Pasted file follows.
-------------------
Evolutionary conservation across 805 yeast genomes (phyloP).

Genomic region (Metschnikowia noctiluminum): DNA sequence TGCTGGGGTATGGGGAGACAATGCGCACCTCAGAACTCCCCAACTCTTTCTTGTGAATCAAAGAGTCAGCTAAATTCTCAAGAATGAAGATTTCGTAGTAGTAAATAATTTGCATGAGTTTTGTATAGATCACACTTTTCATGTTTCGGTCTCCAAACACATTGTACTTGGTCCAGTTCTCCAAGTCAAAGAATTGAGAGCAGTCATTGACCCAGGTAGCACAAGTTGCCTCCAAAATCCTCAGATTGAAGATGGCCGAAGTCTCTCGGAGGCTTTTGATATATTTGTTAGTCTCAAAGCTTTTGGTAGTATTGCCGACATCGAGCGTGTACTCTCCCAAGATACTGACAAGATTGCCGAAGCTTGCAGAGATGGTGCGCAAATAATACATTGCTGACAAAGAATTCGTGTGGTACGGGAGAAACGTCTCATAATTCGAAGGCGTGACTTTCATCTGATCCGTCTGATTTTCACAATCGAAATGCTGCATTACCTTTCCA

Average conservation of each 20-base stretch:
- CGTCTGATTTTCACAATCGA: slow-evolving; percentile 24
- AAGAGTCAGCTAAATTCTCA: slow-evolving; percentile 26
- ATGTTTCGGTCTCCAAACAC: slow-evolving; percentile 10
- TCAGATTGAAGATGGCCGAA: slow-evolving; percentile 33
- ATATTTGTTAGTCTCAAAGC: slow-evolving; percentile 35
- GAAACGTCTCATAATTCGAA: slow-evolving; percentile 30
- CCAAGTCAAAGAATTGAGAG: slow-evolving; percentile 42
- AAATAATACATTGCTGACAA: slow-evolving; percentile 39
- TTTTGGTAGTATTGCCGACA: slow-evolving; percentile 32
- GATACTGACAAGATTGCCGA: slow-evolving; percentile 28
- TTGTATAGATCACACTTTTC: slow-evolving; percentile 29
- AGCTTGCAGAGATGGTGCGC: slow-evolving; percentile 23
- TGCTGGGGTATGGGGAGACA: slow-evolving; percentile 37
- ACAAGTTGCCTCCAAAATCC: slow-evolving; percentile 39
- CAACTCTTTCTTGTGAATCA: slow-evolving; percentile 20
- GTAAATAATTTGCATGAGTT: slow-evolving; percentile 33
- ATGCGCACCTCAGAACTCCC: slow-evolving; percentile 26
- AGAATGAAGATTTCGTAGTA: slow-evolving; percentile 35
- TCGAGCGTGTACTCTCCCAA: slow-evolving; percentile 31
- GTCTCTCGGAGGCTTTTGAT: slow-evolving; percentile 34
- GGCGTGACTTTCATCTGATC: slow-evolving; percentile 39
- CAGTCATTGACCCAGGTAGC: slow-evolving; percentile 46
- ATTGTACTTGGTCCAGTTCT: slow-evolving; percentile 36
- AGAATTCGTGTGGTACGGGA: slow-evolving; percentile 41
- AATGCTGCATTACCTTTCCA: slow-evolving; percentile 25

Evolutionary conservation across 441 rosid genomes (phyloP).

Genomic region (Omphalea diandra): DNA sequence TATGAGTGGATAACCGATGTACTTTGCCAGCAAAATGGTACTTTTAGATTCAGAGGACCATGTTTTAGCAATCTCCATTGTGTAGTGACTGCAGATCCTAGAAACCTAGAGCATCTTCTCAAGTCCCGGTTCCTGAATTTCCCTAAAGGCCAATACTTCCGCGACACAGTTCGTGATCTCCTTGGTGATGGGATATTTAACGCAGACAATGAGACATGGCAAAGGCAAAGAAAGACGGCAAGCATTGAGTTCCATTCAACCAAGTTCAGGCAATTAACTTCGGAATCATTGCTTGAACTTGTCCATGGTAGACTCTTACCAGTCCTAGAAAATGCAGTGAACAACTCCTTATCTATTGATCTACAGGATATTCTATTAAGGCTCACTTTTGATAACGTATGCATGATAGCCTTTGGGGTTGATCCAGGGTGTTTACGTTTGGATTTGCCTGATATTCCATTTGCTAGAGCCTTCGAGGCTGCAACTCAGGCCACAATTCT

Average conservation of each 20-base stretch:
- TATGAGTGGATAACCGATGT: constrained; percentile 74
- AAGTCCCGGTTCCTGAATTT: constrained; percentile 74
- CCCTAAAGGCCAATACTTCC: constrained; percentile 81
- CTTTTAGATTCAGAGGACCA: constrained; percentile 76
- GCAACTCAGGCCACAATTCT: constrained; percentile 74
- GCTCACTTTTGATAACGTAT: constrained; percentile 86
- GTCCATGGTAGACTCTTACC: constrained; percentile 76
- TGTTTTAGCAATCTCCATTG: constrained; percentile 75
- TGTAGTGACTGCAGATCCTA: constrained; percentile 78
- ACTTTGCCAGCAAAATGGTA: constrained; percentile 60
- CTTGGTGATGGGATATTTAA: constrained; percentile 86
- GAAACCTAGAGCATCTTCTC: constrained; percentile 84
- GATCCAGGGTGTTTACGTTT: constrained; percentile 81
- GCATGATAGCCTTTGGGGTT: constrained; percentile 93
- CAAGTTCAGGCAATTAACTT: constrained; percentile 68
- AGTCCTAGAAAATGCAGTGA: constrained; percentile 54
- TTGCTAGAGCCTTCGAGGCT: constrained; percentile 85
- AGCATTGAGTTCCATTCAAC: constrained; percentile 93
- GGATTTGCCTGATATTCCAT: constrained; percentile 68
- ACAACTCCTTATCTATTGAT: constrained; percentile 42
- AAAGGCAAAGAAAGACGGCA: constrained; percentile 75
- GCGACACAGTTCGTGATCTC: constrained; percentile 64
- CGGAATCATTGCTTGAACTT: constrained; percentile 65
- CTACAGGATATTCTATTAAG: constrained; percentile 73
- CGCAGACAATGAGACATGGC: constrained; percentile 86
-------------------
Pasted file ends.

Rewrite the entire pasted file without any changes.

Evolutionary conservation across 805 yeast genomes (phyloP).

Genomic region (Metschnikowia noctiluminum): DNA sequence TGCTGGGGTATGGGGAGACAATGCGCACCTCAGAACTCCCCAACTCTTTCTTGTGAATCAAAGAGTCAGCTAAATTCTCAAGAATGAAGATTTCGTAGTAGTAAATAATTTGCATGAGTTTTGTATAGATCACACTTTTCATGTTTCGGTCTCCAAACACATTGTACTTGGTCCAGTTCTCCAAGTCAAAGAATTGAGAGCAGTCATTGACCCAGGTAGCACAAGTTGCCTCCAAAATCCTCAGATTGAAGATGGCCGAAGTCTCTCGGAGGCTTTTGATATATTTGTTAGTCTCAAAGCTTTTGGTAGTATTGCCGACATCGAGCGTGTACTCTCCCAAGATACTGACAAGATTGCCGAAGCTTGCAGAGATGGTGCGCAAATAATACATTGCTGACAAAGAATTCGTGTGGTACGGGAGAAACGTCTCATAATTCGAAGGCGTGACTTTCATCTGATCCGTCTGATTTTCACAATCGAAATGCTGCATTACCTTTCCA

Average conservation of each 20-base stretch:
- CGTCTGATTTTCACAATCGA: slow-evolving; percentile 24
- AAGAGTCAGCTAAATTCTCA: slow-evolving; percentile 26
- ATGTTTCGGTCTCCAAACAC: slow-evolving; percentile 10
- TCAGATTGAAGATGGCCGAA: slow-evolving; percentile 33
- ATATTTGTTAGTCTCAAAGC: slow-evolving; percentile 35
- GAAACGTCTCATAATTCGAA: slow-evolving; percentile 30
- CCAAGTCAAAGAATTGAGAG: slow-evolving; percentile 42
- AAATAATACATTGCTGACAA: slow-evolving; percentile 39
- TTTTGGTAGTATTGCCGACA: slow-evolving; percentile 32
- GATACTGACAAGATTGCCGA: slow-evolving; percentile 28
- TTGTATAGATCACACTTTTC: slow-evolving; percentile 29
- AGCTTGCAGAGATGGTGCGC: slow-evolving; percentile 23
- TGCTGGGGTATGGGGAGACA: slow-evolving; percentile 37
- ACAAGTTGCCTCCAAAATCC: slow-evolving; percentile 39
- CAACTCTTTCTTGTGAATCA: slow-evolving; percentile 20
- GTAAATAATTTGCATGAGTT: slow-evolving; percentile 33
- ATGCGCACCTCAGAACTCCC: slow-evolving; percentile 26
- AGAATGAAGATTTCGTAGTA: slow-evolving; percentile 35
- TCGAGCGTGTACTCTCCCAA: slow-evolving; percentile 31
- GTCTCTCGGAGGCTTTTGAT: slow-evolving; percentile 34
- GGCGTGACTTTCATCTGATC: slow-evolving; percentile 39
- CAGTCATTGACCCAGGTAGC: slow-evolving; percentile 46
- ATTGTACTTGGTCCAGTTCT: slow-evolving; percentile 36
- AGAATTCGTGTGGTACGGGA: slow-evolving; percentile 41
- AATGCTGCATTACCTTTCCA: slow-evolving; percentile 25

Evolutionary conservation across 441 rosid genomes (phyloP).

Genomic region (Omphalea diandra): DNA sequence TATGAGTGGATAACCGATGTACTTTGCCAGCAAAATGGTACTTTTAGATTCAGAGGACCATGTTTTAGCAATCTCCATTGTGTAGTGACTGCAGATCCTAGAAACCTAGAGCATCTTCTCAAGTCCCGGTTCCTGAATTTCCCTAAAGGCCAATACTTCCGCGACACAGTTCGTGATCTCCTTGGTGATGGGATATTTAACGCAGACAATGAGACATGGCAAAGGCAAAGAAAGACGGCAAGCATTGAGTTCCATTCAACCAAGTTCAGGCAATTAACTTCGGAATCATTGCTTGAACTTGTCCATGGTAGACTCTTACCAGTCCTAGAAAATGCAGTGAACAACTCCTTATCTATTGATCTACAGGATATTCTATTAAGGCTCACTTTTGATAACGTATGCATGATAGCCTTTGGGGTTGATCCAGGGTGTTTACGTTTGGATTTGCCTGATATTCCATTTGCTAGAGCCTTCGAGGCTGCAACTCAGGCCACAATTCT

Average conservation of each 20-base stretch:
- TATGAGTGGATAACCGATGT: constrained; percentile 74
- AAGTCCCGGTTCCTGAATTT: constrained; percentile 74
- CCCTAAAGGCCAATACTTCC: constrained; percentile 81
- CTTTTAGATTCAGAGGACCA: constrained; percentile 76
- GCAACTCAGGCCACAATTCT: constrained; percentile 74
- GCTCACTTTTGATAACGTAT: constrained; percentile 86
- GTCCATGGTAGACTCTTACC: constrained; percentile 76
- TGTTTTAGCAATCTCCATTG: constrained; percentile 75
- TGTAGTGACTGCAGATCCTA: constrained; percentile 78
- ACTTTGCCAGCAAAATGGTA: constrained; percentile 60
- CTTGGTGATGGGATATTTAA: constrained; percentile 86
- GAAACCTAGAGCATCTTCTC: constrained; percentile 84
- GATCCAGGGTGTTTACGTTT: constrained; percentile 81
- GCATGATAGCCTTTGGGGTT: constrained; percentile 93
- CAAGTTCAGGCAATTAACTT: constrained; percentile 68
- AGTCCTAGAAAATGCAGTGA: constrained; percentile 54
- TTGCTAGAGCCTTCGAGGCT: constrained; percentile 85
- AGCATTGAGTTCCATTCAAC: constrained; percentile 93
- GGATTTGCCTGATATTCCAT: constrained; percentile 68
- ACAACTCCTTATCTATTGAT: constrained; percentile 42
- AAAGGCAAAGAAAGACGGCA: constrained; percentile 75
- GCGACACAGTTCGTGATCTC: constrained; percentile 64
- CGGAATCATTGCTTGAACTT: constrained; percentile 65
- CTACAGGATATTCTATTAAG: constrained; percentile 73
- CGCAGACAATGAGACATGGC: constrained; percentile 86